9. @LfcCharlie4 There are several issues with these other asset classes. Real Estate= Often very expensive and not accessible to at least 20% of the population and many do not qualify for loans. There are of course Real Estate Investment Trust, however these are literally sold as stocks which this policy would outlaw. Also real estate is the least liquid asset class out of the rest, making it much harder to sell than a stock. Crypto= Extreme volatility and despite being theoretically liquid, the extreme volatility essentially has an extreme punishment for selling when the crypto is trending downwards which happens much more often than stocks generally. Precious Metals= Often very stagnant investment and really only growing in value during an economic downturn. More of a store of wealth than an investment to increase it. Furthermore employee only companies would lead to extreme concentrations of wealth by employees who work at the largest firms with nonprofits and government workers getting fucked over, along with previous shareholders of companies. Most retirees would have to get back to work.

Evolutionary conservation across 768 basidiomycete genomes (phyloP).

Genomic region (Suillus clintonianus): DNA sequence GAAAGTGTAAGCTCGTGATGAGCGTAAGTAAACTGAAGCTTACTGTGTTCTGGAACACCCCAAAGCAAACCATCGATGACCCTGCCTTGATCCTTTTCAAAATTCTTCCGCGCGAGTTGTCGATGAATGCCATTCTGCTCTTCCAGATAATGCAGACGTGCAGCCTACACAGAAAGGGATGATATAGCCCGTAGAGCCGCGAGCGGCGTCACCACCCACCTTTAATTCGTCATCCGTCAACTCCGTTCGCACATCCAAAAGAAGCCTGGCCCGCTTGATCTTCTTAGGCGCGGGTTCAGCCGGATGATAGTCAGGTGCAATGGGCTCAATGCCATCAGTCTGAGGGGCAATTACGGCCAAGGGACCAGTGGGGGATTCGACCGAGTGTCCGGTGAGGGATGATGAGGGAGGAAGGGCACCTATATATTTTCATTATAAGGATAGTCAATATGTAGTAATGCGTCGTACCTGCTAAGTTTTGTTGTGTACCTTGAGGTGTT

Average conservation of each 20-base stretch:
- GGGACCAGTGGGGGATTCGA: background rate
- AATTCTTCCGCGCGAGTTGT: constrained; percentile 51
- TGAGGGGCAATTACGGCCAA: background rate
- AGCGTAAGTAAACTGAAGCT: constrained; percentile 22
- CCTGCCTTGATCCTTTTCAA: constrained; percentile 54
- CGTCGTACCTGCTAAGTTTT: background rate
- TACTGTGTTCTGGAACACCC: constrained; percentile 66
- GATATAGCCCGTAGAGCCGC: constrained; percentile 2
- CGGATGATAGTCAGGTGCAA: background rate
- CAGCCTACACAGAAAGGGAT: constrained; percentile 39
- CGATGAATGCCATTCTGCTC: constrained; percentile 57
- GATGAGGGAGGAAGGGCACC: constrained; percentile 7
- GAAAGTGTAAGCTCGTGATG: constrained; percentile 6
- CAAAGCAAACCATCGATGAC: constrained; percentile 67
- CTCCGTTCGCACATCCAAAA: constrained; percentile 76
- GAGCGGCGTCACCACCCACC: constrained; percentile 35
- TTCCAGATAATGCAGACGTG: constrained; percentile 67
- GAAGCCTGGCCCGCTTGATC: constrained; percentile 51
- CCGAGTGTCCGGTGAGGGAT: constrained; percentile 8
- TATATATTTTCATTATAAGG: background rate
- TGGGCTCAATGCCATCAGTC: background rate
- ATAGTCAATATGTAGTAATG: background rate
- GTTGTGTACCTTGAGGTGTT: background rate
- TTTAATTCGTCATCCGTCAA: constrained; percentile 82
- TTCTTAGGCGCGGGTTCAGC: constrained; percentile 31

10. @neutralempty "Yeah the company, but not only a few exclusive people. Think about how that would improve the company/employee relationship if its only stock owners are it's employees. It doesn't say taking something away from people thatis already there. Just not allow new stock owners out of the company." Many companies already have have stock bonuses for employees. There is no need to brick wall the means of production. By brick walling stock to new shareholders, you brick wall access to some of the greatest wealth generation to the average citizen. You do realize 50% of Americans do not own stocks. By this logic, these unlucky fools no longer have the chance to create a passive income and increase their livelihoods. Most stocks besides that are owned by institutions so after a stock blockade, the means of production are about to get a lot more unfair. 50% of stock market value is held by 6 companies. So imagine say 13,000 employees plus previous investors own Google, which makes up around 3-8% of the stock market. That is an extreme concentration of wealth to such a small amount of people. The other factor is stocks value is driven by demand, so when you blockade a company stock from being sold, this will severely crash the value of the stock, along with millions of investing accounts, college funds and retirement accounts. "I don't know if this stands in relation to their skill. Regardless, his company income was not what saved the company. If we were to avoid tax dodging, we may implement another mechanism to support companies state-wise. Maybe that could have helped Elon Musk. In different System you have different ways of achievement. But however the case this sounds to me like, war creates Saints so we cannot get rid of war. " No his company income was not what saved the company, it was his skill as CEO, compensation is high for executives because they specialize in an extremely rare set of skills but also having the legitimacy and experience of performing said set of skills. State involvement in companies has only really worked well in Norway due to their extreme low level of corruption but also the competency of the Norwegian Government. It would be an extreme gamble to get the state involved in the free market at a higher scale and their would be an extreme chance that the American government would inefficiently sponsor companies. "Well it depends on how much sense that would make, since we would get new wealth distribution throughout the whole company. Maybe that could work as a bridge before a better wealth distribution." When a company makes profit, it is in their best interest to reinvest that money to avoid taxes, so the money is spent for the benefit of the company, including employees in one way or another. Furthermore, profits boast the stock price, which help millions of people who own the stocks. Most companies are always spending to expand so wealth hoarding is not exactly a problem for 95% of even the largest companies as it is reinvested in the economy one form or another. This is only really an issue for the largest of the largest companies. On a general note, not related to you specifically but it seems that the Actualized.org community applies idealistic models of personal development such as Maslow's hierarchy and a general push for "green stage" ideals into economics. Now this is all great and all, but it seems few people are actually doing their due diligence on how the economy actually works. Reform is indeed needed in capitalism but I caution against supporting policies that simply seem like "green stage", it doesn't mean it'll work. Any wrong major decision involving the economy can send millions into poverty and stir chaos. That being said, I believe if we are committed to the principals of actualization, the actualized.org community should make stronger strives in understanding economics if we are to impose policies and ideals.